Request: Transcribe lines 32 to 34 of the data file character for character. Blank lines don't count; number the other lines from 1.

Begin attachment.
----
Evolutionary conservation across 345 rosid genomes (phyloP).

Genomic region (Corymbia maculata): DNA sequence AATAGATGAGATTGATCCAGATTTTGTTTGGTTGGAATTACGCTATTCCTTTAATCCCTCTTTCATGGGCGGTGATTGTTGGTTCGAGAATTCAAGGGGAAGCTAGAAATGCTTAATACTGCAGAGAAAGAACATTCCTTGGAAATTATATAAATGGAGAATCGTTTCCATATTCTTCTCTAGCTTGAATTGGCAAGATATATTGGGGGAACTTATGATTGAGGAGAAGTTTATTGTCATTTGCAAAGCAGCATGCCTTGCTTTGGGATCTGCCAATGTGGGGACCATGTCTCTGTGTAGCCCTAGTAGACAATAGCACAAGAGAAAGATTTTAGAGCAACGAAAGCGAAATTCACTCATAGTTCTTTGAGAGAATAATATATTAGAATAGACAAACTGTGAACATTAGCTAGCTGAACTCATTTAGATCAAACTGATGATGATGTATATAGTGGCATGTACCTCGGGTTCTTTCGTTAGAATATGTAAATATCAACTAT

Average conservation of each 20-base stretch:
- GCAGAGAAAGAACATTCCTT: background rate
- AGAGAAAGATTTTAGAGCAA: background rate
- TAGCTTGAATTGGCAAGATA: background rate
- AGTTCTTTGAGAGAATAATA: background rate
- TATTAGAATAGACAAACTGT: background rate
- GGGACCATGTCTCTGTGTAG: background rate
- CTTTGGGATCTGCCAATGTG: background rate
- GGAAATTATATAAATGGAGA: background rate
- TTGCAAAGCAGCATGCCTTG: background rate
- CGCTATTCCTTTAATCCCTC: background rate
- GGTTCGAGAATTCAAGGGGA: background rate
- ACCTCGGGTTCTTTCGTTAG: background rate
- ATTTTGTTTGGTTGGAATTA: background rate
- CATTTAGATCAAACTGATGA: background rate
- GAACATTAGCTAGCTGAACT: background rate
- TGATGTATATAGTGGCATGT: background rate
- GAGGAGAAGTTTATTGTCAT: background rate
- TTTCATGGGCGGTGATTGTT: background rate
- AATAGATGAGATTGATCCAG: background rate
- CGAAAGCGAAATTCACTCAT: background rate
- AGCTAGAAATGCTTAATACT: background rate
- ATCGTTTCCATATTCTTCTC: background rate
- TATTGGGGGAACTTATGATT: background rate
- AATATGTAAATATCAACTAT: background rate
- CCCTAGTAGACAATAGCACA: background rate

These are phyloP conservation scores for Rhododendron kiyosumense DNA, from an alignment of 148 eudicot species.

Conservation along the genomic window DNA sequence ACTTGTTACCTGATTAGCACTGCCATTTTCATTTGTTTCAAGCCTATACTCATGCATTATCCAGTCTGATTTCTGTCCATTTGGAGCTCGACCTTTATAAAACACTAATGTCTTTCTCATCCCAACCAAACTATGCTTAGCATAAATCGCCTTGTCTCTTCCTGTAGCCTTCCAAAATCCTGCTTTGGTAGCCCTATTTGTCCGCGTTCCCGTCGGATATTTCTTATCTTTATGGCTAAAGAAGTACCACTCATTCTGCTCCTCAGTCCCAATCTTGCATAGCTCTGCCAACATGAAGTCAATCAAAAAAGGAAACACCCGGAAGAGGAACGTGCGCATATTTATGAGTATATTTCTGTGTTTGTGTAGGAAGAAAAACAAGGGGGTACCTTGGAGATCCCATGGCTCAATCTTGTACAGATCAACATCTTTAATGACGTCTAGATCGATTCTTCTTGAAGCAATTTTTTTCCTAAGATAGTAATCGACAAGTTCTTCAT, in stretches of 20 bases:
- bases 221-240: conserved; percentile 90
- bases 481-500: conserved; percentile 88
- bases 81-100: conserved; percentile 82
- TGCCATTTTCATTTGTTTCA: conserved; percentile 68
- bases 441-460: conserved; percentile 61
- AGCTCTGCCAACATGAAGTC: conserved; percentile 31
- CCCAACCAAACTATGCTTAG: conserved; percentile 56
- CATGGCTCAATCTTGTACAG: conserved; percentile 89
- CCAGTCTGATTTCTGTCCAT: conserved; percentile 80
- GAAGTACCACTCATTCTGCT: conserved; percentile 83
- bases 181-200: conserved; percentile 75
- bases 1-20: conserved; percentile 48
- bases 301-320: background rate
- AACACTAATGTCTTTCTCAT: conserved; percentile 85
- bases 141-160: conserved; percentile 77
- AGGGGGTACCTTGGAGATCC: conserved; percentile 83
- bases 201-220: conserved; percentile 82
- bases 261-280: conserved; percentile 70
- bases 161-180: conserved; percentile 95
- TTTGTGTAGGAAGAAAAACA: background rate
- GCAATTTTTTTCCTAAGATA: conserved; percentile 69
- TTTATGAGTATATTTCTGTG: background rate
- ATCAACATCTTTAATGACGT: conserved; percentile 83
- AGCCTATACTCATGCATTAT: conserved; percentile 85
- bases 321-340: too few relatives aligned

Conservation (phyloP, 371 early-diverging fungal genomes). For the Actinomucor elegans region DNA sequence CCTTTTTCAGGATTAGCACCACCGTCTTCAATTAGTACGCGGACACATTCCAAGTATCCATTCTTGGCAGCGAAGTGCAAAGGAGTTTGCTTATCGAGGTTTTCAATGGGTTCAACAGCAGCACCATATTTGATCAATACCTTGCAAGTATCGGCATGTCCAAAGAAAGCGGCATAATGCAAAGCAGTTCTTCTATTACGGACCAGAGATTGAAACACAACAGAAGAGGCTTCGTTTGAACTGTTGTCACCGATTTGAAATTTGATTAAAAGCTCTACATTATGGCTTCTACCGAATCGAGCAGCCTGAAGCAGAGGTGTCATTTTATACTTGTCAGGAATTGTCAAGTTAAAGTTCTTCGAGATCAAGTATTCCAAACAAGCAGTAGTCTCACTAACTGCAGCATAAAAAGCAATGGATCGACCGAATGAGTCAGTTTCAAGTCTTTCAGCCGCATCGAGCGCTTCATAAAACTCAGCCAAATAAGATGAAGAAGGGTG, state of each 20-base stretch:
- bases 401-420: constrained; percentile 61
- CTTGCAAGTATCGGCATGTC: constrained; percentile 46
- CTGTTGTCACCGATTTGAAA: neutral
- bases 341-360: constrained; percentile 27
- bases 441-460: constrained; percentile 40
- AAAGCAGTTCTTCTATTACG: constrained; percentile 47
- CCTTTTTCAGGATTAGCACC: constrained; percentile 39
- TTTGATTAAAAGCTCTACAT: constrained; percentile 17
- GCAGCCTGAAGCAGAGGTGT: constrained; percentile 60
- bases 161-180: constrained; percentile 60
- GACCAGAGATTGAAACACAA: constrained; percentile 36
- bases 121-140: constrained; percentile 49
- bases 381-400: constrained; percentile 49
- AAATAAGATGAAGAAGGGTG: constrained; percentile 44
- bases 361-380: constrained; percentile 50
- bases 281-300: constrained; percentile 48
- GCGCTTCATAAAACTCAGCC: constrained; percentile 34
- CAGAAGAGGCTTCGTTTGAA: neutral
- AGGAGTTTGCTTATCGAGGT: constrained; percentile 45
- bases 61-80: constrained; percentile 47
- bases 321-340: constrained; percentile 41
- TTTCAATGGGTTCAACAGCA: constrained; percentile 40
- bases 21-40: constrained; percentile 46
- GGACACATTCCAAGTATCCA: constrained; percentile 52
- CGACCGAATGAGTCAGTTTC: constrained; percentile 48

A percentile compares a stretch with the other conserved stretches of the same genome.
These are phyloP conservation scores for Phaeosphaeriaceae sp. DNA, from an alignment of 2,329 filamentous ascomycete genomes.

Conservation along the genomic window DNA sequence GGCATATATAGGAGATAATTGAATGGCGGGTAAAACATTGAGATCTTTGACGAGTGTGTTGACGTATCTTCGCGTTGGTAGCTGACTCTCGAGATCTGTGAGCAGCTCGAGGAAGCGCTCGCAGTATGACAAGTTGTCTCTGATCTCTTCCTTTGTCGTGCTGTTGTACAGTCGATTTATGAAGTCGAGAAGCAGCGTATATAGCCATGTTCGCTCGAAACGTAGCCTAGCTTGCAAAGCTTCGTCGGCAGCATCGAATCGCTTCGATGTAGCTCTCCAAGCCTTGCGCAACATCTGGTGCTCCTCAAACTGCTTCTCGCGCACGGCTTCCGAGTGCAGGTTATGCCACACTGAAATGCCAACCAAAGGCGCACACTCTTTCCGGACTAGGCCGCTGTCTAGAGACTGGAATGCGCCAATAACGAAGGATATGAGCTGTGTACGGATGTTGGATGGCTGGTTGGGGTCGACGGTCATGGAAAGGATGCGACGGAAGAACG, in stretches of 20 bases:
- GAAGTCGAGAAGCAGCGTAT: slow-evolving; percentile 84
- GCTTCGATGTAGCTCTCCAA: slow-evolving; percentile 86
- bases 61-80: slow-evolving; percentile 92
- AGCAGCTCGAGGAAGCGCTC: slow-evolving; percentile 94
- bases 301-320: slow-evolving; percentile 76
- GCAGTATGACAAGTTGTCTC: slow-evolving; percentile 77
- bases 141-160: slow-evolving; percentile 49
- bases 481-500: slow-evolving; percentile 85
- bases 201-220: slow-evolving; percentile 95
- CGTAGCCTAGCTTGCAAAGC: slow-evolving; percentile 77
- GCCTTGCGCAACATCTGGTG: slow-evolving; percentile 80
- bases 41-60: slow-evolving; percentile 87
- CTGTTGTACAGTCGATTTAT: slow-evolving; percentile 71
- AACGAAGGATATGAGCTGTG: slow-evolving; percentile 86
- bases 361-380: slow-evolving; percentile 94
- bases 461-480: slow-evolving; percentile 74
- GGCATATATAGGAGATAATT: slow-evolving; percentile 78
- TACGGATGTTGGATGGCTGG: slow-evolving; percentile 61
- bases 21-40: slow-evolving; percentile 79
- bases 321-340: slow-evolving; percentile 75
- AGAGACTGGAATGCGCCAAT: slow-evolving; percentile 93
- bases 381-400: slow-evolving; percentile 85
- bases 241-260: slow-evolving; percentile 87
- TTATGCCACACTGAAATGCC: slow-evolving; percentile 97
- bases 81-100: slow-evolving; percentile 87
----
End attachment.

- bases 481-500: conserved; percentile 88
- bases 81-100: conserved; percentile 82
- TGCCATTTTCATTTGTTTCA: conserved; percentile 68